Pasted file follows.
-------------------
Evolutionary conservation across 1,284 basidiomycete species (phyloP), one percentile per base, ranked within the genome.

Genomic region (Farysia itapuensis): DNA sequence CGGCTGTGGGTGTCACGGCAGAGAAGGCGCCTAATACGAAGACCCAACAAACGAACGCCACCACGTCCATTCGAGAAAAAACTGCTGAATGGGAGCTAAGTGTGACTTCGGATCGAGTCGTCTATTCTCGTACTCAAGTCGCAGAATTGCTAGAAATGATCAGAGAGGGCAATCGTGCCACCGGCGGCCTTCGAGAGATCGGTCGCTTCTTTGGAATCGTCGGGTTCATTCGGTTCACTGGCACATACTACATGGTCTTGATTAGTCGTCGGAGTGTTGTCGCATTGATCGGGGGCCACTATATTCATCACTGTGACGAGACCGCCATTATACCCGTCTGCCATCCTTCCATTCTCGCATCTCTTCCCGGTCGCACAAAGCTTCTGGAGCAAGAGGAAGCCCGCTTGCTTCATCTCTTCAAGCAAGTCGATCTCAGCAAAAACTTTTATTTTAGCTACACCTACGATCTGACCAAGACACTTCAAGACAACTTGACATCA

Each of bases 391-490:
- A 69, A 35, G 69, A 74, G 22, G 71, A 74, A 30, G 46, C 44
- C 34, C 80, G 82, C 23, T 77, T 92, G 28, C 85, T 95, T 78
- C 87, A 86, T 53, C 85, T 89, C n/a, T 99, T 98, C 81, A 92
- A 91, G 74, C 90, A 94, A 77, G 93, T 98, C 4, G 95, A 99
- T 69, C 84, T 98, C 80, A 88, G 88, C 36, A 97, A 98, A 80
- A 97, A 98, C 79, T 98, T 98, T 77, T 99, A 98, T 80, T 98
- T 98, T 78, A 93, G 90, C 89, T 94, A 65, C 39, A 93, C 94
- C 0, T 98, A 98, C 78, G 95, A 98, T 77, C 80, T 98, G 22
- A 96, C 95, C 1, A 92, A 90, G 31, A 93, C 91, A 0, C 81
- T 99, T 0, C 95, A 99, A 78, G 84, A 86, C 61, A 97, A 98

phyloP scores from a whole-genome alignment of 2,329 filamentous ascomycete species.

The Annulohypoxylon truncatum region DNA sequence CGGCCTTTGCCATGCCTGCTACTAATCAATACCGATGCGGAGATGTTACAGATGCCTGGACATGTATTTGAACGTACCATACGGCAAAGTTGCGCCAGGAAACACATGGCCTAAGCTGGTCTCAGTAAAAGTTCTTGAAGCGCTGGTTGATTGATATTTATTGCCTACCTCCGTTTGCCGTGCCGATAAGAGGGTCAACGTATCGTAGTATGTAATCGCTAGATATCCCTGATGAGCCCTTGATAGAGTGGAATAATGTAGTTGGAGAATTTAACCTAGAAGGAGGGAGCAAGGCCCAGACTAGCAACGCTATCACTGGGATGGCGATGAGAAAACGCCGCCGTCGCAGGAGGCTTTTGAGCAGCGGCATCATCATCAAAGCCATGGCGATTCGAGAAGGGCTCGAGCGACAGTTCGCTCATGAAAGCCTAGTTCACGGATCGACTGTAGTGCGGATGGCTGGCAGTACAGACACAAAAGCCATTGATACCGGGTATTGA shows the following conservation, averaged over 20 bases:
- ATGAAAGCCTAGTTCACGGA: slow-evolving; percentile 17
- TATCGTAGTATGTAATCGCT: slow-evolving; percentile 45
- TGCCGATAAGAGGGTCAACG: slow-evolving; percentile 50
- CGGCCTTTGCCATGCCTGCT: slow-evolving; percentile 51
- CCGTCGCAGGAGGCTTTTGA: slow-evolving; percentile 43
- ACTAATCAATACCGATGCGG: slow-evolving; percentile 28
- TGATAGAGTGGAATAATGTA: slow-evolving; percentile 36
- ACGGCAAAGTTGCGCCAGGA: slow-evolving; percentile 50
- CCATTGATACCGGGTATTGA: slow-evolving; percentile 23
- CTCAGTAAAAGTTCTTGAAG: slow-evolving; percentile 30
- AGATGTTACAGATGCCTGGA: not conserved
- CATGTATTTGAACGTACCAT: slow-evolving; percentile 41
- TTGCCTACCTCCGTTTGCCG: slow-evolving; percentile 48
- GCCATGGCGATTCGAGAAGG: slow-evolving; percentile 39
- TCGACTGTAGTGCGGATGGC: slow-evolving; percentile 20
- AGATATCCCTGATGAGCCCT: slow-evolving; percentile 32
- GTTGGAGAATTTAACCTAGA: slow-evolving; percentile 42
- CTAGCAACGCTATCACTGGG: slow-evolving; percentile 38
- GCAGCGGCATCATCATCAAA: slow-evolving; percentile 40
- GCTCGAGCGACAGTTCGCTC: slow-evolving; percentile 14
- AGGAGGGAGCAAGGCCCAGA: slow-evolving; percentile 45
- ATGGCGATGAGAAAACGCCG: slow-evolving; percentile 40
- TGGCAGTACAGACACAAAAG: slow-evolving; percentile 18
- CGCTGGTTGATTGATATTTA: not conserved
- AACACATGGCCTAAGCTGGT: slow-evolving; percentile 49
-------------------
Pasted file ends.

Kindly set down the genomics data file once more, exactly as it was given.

Evolutionary conservation across 1,284 basidiomycete species (phyloP), one percentile per base, ranked within the genome.

Genomic region (Farysia itapuensis): DNA sequence CGGCTGTGGGTGTCACGGCAGAGAAGGCGCCTAATACGAAGACCCAACAAACGAACGCCACCACGTCCATTCGAGAAAAAACTGCTGAATGGGAGCTAAGTGTGACTTCGGATCGAGTCGTCTATTCTCGTACTCAAGTCGCAGAATTGCTAGAAATGATCAGAGAGGGCAATCGTGCCACCGGCGGCCTTCGAGAGATCGGTCGCTTCTTTGGAATCGTCGGGTTCATTCGGTTCACTGGCACATACTACATGGTCTTGATTAGTCGTCGGAGTGTTGTCGCATTGATCGGGGGCCACTATATTCATCACTGTGACGAGACCGCCATTATACCCGTCTGCCATCCTTCCATTCTCGCATCTCTTCCCGGTCGCACAAAGCTTCTGGAGCAAGAGGAAGCCCGCTTGCTTCATCTCTTCAAGCAAGTCGATCTCAGCAAAAACTTTTATTTTAGCTACACCTACGATCTGACCAAGACACTTCAAGACAACTTGACATCA

Each of bases 391-490:
- A 69, A 35, G 69, A 74, G 22, G 71, A 74, A 30, G 46, C 44
- C 34, C 80, G 82, C 23, T 77, T 92, G 28, C 85, T 95, T 78
- C 87, A 86, T 53, C 85, T 89, C n/a, T 99, T 98, C 81, A 92
- A 91, G 74, C 90, A 94, A 77, G 93, T 98, C 4, G 95, A 99
- T 69, C 84, T 98, C 80, A 88, G 88, C 36, A 97, A 98, A 80
- A 97, A 98, C 79, T 98, T 98, T 77, T 99, A 98, T 80, T 98
- T 98, T 78, A 93, G 90, C 89, T 94, A 65, C 39, A 93, C 94
- C 0, T 98, A 98, C 78, G 95, A 98, T 77, C 80, T 98, G 22
- A 96, C 95, C 1, A 92, A 90, G 31, A 93, C 91, A 0, C 81
- T 99, T 0, C 95, A 99, A 78, G 84, A 86, C 61, A 97, A 98

phyloP scores from a whole-genome alignment of 2,329 filamentous ascomycete species.

The Annulohypoxylon truncatum region DNA sequence CGGCCTTTGCCATGCCTGCTACTAATCAATACCGATGCGGAGATGTTACAGATGCCTGGACATGTATTTGAACGTACCATACGGCAAAGTTGCGCCAGGAAACACATGGCCTAAGCTGGTCTCAGTAAAAGTTCTTGAAGCGCTGGTTGATTGATATTTATTGCCTACCTCCGTTTGCCGTGCCGATAAGAGGGTCAACGTATCGTAGTATGTAATCGCTAGATATCCCTGATGAGCCCTTGATAGAGTGGAATAATGTAGTTGGAGAATTTAACCTAGAAGGAGGGAGCAAGGCCCAGACTAGCAACGCTATCACTGGGATGGCGATGAGAAAACGCCGCCGTCGCAGGAGGCTTTTGAGCAGCGGCATCATCATCAAAGCCATGGCGATTCGAGAAGGGCTCGAGCGACAGTTCGCTCATGAAAGCCTAGTTCACGGATCGACTGTAGTGCGGATGGCTGGCAGTACAGACACAAAAGCCATTGATACCGGGTATTGA shows the following conservation, averaged over 20 bases:
- ATGAAAGCCTAGTTCACGGA: slow-evolving; percentile 17
- TATCGTAGTATGTAATCGCT: slow-evolving; percentile 45
- TGCCGATAAGAGGGTCAACG: slow-evolving; percentile 50
- CGGCCTTTGCCATGCCTGCT: slow-evolving; percentile 51
- CCGTCGCAGGAGGCTTTTGA: slow-evolving; percentile 43
- ACTAATCAATACCGATGCGG: slow-evolving; percentile 28
- TGATAGAGTGGAATAATGTA: slow-evolving; percentile 36
- ACGGCAAAGTTGCGCCAGGA: slow-evolving; percentile 50
- CCATTGATACCGGGTATTGA: slow-evolving; percentile 23
- CTCAGTAAAAGTTCTTGAAG: slow-evolving; percentile 30
- AGATGTTACAGATGCCTGGA: not conserved
- CATGTATTTGAACGTACCAT: slow-evolving; percentile 41
- TTGCCTACCTCCGTTTGCCG: slow-evolving; percentile 48
- GCCATGGCGATTCGAGAAGG: slow-evolving; percentile 39
- TCGACTGTAGTGCGGATGGC: slow-evolving; percentile 20
- AGATATCCCTGATGAGCCCT: slow-evolving; percentile 32
- GTTGGAGAATTTAACCTAGA: slow-evolving; percentile 42
- CTAGCAACGCTATCACTGGG: slow-evolving; percentile 38
- GCAGCGGCATCATCATCAAA: slow-evolving; percentile 40
- GCTCGAGCGACAGTTCGCTC: slow-evolving; percentile 14
- AGGAGGGAGCAAGGCCCAGA: slow-evolving; percentile 45
- ATGGCGATGAGAAAACGCCG: slow-evolving; percentile 40
- TGGCAGTACAGACACAAAAG: slow-evolving; percentile 18
- CGCTGGTTGATTGATATTTA: not conserved
- AACACATGGCCTAAGCTGGT: slow-evolving; percentile 49